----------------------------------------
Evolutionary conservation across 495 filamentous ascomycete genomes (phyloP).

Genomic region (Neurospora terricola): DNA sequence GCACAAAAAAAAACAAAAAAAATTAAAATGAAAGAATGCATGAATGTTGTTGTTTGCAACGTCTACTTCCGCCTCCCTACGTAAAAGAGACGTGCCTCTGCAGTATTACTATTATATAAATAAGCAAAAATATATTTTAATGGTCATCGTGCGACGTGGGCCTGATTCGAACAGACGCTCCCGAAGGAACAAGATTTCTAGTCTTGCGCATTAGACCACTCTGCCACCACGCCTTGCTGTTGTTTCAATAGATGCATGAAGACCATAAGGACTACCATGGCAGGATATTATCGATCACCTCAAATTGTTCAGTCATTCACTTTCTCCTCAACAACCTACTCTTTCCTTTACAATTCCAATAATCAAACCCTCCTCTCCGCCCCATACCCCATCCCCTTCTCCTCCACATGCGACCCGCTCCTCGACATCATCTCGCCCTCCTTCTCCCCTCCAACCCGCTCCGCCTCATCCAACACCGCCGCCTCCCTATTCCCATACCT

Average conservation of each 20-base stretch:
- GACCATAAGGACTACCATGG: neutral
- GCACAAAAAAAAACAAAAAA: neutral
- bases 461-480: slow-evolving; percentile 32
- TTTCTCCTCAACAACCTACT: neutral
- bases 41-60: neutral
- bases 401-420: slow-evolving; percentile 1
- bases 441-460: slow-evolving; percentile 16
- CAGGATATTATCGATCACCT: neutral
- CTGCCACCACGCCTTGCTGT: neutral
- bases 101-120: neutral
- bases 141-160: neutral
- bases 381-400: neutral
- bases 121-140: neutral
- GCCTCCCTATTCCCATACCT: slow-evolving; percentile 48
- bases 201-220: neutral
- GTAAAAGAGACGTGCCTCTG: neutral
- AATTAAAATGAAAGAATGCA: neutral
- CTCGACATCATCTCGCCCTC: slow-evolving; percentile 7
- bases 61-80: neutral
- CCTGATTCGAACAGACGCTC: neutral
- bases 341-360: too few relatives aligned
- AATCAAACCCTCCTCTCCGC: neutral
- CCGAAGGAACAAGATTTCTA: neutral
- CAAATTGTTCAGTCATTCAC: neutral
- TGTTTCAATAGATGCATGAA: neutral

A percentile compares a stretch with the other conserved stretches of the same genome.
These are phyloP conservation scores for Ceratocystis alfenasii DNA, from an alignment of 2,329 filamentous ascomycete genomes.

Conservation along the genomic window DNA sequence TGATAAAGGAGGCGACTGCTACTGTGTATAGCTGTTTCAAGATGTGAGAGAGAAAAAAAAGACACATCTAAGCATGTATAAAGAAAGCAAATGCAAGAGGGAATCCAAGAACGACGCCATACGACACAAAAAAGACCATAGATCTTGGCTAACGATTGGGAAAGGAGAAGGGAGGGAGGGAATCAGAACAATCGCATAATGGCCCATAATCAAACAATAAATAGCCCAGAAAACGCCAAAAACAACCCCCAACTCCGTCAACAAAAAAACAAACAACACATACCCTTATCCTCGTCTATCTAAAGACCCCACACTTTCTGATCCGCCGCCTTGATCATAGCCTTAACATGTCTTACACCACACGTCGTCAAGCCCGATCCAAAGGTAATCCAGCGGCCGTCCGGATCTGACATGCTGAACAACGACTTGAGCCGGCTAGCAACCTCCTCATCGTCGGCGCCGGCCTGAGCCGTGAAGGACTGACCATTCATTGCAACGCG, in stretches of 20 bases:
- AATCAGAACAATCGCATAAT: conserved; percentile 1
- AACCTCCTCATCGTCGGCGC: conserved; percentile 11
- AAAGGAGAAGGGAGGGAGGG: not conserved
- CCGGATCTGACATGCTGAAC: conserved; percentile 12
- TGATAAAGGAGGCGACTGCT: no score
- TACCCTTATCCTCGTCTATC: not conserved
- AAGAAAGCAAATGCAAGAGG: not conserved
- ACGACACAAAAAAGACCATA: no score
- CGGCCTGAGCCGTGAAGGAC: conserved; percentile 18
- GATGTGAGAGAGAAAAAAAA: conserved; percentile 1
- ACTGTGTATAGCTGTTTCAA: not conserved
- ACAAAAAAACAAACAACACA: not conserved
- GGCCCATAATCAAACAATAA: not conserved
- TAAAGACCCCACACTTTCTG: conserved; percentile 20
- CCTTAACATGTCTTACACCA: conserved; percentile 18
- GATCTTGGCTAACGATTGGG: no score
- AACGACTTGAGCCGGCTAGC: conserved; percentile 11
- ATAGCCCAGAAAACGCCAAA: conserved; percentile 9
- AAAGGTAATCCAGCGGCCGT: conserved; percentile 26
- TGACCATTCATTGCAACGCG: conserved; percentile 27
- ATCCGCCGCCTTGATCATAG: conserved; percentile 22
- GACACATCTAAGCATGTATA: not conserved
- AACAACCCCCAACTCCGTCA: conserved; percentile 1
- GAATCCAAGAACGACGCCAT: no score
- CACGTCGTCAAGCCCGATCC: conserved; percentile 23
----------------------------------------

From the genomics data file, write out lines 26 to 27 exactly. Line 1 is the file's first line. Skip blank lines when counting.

- CCGAAGGAACAAGATTTCTA: neutral
- CAAATTGTTCAGTCATTCAC: neutral